6. Leslie Marmon Silko
Leslie Marmon Silko tells us why we need stories: “They aren't just entertainment. Don't be fooled. They are all we have, you see, all we have to fight off illness and death.”
Reading this landmark novel is the first step towards seeing the world with Silko's eyes, where the sacred unfolds every day. "I see myself as a member of the global community," she says. "My old folks who raised me saw themselves as citizens of the world. We see no borders. When I write I am writing to the world, not to the United States alone."
7. Judith Nies
Have you ever wondered why the Southwest's water, energy, and people are the way they are? Well, chances are Nies will answer your questions in her investigation of coal, water, tribes, and politicians. With journalistic rigor, Nies comes through with policy analysis (she tells us the coal and water leases "violated every guideline the Department of the Interior had set up for leasing on public lands") yet never loses sight of the contemporary implications of all this politicking. If you work on climate justice issues, Unreal City is a must-read.
8. Ellen Meloy
The Anthropology of Turquoise
Meloy’s writing changed the way that I see in the desert. “The Anthropology of Turquoise” focuses on color and light across cultures and throughout history, chasing the importance of this particular blue-green straight to Meloy’s heart (and mine). To be fair, I love everything she's ever written. Try "Eating Stone” for the world's funniest account of bighorn sheep mating rituals and “The Last Cheater’s Waltz” for a serious look at the Southwest's role in nuclear armament and why we're still affected, generations later.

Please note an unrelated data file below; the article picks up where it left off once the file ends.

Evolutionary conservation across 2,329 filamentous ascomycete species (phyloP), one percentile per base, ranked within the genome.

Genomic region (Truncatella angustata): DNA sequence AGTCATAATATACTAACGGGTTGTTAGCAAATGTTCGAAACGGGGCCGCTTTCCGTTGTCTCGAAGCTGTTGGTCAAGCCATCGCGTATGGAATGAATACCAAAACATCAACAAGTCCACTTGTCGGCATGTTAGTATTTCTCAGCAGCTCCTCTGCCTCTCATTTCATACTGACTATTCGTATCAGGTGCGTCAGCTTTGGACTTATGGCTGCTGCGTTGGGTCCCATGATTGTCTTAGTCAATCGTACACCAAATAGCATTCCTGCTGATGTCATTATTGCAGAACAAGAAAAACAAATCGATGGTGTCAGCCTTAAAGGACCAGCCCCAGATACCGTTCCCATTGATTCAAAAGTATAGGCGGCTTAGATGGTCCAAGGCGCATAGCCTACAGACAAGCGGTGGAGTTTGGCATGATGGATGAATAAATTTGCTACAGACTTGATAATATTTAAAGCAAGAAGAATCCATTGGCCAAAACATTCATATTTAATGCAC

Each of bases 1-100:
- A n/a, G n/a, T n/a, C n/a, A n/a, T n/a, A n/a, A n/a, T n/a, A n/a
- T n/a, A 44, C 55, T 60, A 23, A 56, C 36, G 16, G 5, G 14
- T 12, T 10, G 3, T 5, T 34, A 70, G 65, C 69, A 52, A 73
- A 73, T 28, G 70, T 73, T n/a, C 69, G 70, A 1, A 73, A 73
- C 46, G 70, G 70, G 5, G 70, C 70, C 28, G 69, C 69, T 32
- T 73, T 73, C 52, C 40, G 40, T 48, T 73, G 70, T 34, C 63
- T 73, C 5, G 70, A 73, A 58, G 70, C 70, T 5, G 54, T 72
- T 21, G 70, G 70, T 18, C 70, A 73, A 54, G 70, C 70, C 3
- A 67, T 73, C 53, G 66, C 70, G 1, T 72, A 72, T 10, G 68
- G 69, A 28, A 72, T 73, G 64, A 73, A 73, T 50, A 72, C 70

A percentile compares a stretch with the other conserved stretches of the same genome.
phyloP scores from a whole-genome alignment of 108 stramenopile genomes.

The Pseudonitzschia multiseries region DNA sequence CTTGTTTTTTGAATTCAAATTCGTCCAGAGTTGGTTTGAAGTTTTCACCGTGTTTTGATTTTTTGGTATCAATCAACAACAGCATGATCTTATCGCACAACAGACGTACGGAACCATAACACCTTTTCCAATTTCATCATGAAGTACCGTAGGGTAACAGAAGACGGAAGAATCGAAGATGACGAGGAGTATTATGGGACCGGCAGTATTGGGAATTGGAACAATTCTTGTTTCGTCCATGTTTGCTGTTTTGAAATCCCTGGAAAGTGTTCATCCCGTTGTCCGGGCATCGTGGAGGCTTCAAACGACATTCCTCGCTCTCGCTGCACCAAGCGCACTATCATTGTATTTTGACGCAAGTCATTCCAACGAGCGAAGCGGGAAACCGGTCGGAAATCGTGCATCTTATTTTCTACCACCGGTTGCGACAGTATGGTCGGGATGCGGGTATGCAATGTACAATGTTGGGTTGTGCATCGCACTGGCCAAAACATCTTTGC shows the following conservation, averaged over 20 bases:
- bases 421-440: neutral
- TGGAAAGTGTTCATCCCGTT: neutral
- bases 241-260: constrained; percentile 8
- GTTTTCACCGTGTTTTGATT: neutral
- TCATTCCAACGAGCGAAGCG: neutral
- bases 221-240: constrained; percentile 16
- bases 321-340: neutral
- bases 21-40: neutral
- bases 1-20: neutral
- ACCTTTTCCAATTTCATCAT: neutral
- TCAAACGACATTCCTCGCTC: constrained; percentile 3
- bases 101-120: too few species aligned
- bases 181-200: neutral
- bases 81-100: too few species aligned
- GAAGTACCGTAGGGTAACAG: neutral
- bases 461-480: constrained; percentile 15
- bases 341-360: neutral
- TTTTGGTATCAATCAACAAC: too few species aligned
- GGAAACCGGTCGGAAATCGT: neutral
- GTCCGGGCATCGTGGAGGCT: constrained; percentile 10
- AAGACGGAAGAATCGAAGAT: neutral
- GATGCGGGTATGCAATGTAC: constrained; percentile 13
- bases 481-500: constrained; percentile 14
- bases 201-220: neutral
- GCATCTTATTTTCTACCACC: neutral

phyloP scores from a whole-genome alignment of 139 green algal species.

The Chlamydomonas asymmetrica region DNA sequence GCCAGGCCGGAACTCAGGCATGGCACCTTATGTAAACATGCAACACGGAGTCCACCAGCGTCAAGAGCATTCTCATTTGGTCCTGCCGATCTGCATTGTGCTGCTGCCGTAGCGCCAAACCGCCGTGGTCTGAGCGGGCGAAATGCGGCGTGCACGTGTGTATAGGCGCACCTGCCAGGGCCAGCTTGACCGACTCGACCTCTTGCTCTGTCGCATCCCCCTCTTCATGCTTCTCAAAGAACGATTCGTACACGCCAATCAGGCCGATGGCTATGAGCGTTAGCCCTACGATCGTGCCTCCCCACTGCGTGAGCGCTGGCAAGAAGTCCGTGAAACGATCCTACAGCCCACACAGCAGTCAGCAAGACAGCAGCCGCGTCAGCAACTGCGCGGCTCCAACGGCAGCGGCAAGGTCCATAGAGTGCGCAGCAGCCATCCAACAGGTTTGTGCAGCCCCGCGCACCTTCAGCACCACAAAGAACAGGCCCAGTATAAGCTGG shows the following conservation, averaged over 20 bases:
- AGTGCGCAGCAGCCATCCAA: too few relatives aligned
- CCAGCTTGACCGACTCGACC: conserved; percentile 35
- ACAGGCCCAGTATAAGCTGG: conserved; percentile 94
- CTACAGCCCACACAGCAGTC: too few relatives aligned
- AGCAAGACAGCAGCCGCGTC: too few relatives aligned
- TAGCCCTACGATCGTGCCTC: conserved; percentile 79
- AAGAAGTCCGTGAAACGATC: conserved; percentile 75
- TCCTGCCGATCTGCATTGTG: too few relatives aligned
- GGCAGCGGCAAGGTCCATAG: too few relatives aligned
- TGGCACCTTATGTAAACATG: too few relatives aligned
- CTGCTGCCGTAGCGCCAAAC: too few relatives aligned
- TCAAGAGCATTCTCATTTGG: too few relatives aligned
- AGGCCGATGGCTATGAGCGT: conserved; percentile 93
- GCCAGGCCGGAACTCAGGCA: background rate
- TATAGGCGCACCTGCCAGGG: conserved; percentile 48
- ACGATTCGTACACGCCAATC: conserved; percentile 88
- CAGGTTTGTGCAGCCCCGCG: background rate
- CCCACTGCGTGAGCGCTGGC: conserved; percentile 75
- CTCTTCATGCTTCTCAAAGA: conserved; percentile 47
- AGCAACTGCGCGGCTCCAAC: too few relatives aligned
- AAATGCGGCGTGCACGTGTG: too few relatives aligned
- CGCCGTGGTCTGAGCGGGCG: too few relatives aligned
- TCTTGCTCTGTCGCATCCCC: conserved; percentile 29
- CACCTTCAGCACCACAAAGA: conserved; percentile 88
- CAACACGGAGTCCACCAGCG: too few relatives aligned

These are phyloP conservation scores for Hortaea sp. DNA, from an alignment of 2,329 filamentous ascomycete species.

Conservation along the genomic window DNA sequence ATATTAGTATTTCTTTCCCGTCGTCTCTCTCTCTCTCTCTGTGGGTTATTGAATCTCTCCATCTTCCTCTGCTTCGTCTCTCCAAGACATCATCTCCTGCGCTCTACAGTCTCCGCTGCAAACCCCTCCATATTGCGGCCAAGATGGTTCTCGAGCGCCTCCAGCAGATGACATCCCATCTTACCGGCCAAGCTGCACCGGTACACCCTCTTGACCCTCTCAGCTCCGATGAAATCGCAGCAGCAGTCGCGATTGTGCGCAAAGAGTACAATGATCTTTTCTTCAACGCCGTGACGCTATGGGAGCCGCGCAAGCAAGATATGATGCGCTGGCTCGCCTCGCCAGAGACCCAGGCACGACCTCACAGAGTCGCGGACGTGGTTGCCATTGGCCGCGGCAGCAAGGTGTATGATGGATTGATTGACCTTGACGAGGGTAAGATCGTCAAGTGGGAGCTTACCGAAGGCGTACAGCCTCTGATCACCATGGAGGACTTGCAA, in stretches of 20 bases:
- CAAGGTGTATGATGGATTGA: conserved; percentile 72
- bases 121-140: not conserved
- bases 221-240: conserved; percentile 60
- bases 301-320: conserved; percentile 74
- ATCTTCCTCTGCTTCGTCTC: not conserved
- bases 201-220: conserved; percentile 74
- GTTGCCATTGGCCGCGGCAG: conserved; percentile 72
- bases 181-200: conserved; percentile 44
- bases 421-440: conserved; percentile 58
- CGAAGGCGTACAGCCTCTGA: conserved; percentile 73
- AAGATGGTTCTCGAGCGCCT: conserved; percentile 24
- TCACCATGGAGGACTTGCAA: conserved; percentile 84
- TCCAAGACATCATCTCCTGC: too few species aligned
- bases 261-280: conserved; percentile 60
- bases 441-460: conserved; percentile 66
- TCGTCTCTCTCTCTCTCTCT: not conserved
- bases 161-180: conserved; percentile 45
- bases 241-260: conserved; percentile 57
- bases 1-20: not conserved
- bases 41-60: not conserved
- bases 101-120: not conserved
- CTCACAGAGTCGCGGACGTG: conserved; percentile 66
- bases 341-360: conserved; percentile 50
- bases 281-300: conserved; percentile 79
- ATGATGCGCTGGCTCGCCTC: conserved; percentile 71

Ellen asked questions about home that I had not yet learned to form. Her urgency lives on: “I would like to do whatever it is that presses the essence from the hour.”
9. Gretel Ehrlich
The Solace of Open Spaces
A friend gifted me with her dog-eared copy just before we graduated. I toted the short book on multiple backpacking trips to reread Ehrlich's spare prose and feel the harsh Wyoming winds. She opened my city-girl mind to the solitary struggles of ranch life, while retaining a deep wonder for the world. This is a classic. Here's one of my favorite passages: “All through autumn we hear a double voice: one says everything is ripe; the other says everything is dying. The paradox is exquisite. We feel what the Japanese call aware--an almost untranslatable word meaning something like beauty tinged with sadness.”
10. Isabel Allende
Hija de la Fortuna
Wild card! You’ve probably read Allende’s House of the Spirits and are wondering what she's doing on a list of Western writers. But one of Allende's lesser-known novels tells the story of a young Chilean immigrant chasing gold (and love) in California. From a true master of the form, this is an abundant and multicultural tale about the part of the west where our water goes.